The crashes related to the ‘DPC Watchdog Violation‘ error (DPC_WATCHDOG_VIOLATION) are very common in Windows 10 since their first releases. This is a problem that, in most cases, is related to one of the following causes:
- Malfunction of the SATA AHCI controller and/or its system drivers
- Malfunctioning of the graphics card
- Malfunction of the SSD drive at the hardware level (defective device)
Unfortunately, given the lack of information provided by the system, the only way to determine what is the real cause of the error is to go by trial, starting from the less invasive one.
#1: Restoring the SATA AHCI drivers
The first thing to do is try to restore the system SATA AHCI drivers in the following way:
- Navigate to Control Panel, Hardware and Sound and then Device Manager.
- Open the IDE ATA/ATAPI controllers section.
- Select the controller that says SATA AHCI, right click and select Properties.
- Select the Driver tab and click to the Update Driver button.
- Select to Browse the System and then Let me Pick from a list of devices.
- Select Standard SATA AHCI Controller from the list and install/reinstall it.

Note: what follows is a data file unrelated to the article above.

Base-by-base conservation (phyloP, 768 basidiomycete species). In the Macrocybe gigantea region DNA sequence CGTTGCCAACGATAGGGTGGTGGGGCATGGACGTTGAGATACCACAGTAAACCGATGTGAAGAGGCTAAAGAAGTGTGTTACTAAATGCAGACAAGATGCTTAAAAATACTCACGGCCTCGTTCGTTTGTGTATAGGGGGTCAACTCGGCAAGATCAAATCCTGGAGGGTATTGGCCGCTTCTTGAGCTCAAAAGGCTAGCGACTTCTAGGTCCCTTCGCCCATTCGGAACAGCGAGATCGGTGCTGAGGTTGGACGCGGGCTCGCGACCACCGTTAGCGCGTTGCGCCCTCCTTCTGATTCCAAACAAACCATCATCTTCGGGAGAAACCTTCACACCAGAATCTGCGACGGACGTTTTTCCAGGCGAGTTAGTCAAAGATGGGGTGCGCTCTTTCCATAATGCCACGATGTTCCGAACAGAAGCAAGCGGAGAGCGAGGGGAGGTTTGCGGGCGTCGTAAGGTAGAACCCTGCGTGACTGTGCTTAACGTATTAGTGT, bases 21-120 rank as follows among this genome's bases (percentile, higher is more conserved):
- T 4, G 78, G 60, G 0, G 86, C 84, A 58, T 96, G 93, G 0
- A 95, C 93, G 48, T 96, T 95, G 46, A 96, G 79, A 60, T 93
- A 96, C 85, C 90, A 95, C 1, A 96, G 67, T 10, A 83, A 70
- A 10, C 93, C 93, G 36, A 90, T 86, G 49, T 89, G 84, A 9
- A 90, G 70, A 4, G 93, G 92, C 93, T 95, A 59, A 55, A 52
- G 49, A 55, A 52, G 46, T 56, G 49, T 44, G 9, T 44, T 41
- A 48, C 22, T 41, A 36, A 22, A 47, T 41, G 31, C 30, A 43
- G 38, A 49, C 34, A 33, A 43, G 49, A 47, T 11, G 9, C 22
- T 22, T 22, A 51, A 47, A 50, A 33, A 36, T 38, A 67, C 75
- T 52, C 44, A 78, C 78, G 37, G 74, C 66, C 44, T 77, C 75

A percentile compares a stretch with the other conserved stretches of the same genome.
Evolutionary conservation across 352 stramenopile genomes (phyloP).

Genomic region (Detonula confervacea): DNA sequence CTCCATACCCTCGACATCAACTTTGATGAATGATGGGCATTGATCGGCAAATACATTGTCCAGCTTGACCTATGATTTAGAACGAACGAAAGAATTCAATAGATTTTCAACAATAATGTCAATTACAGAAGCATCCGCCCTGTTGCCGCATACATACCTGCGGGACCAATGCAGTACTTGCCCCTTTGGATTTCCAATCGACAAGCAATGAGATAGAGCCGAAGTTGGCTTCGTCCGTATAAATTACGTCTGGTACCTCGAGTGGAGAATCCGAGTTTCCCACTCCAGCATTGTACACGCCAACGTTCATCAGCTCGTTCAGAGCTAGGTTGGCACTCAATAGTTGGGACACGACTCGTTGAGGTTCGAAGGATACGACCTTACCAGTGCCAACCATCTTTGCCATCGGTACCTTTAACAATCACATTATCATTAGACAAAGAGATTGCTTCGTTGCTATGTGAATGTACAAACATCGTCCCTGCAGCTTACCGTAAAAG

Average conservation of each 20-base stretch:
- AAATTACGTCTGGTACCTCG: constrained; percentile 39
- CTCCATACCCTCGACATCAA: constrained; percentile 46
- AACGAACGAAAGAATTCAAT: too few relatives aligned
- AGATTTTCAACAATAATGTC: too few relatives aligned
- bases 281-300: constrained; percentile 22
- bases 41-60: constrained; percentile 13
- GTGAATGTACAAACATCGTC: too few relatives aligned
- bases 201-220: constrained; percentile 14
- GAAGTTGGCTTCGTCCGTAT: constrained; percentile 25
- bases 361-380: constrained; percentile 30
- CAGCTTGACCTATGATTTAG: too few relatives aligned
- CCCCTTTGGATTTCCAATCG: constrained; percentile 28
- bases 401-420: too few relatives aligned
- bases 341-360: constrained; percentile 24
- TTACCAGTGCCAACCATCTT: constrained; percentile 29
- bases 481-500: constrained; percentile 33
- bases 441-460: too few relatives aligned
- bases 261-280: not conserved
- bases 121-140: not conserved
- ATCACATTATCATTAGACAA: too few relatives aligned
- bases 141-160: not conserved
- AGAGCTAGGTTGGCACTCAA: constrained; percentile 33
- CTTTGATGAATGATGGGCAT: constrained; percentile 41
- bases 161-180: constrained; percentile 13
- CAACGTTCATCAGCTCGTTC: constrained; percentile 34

#2: Disable the Secondary Video Card
If the above method does not solve the problem, it is advisable to try to disable the additional graphics card (if any), ie the card installed on the Desktop or Laptop PC in addition to the one integrated inside the processor. The presence of an additional graphics card is a rather common occurrence in recent computers equipped with Intel processors not even the latest generation, but in any case – before proceeding – it is appropriate to make sure that it is also the case of the machine object of the problem, to avoid the risk of not being able to access the PC: fortunately, the tool to be used to disable the card – the Control Panel -> Device Management panel – allows you to identify the number and name of all the graphics cards present in the system, protecting us from such outcome.
All we have to do is to expand the Video Cards section, inside which we will find both the cards present in the system and the one that we will try to disable, leaving the integrated card (Intel HD) active:
Once the additional video card is disabled, we can reboot the PC and check if the problem persists: if it’s fixed, we’ll be free to choose between removing (or keeping disabled) the faulty hardware, trying to repair it – maybe with a video driver upgrade or downgrade – or replacing it. If not, keep reading.
#3: Replace the SSD Drive
In the unfortunate event that the above methods didn’t fix our problem, we’ll probably have to replace our SSD Drive. Luckily enough they’re now quite cheap (around 75$ for a 250GB Samsung SSD 860) and we can also transfer all system data – without having to reinstall anything – using a bare-metal disk cloning software such as Macrium Reflect, which is also available for free.
That’s it, at least for now: feel free to let us know which method fixed your issue by participating in the following survey!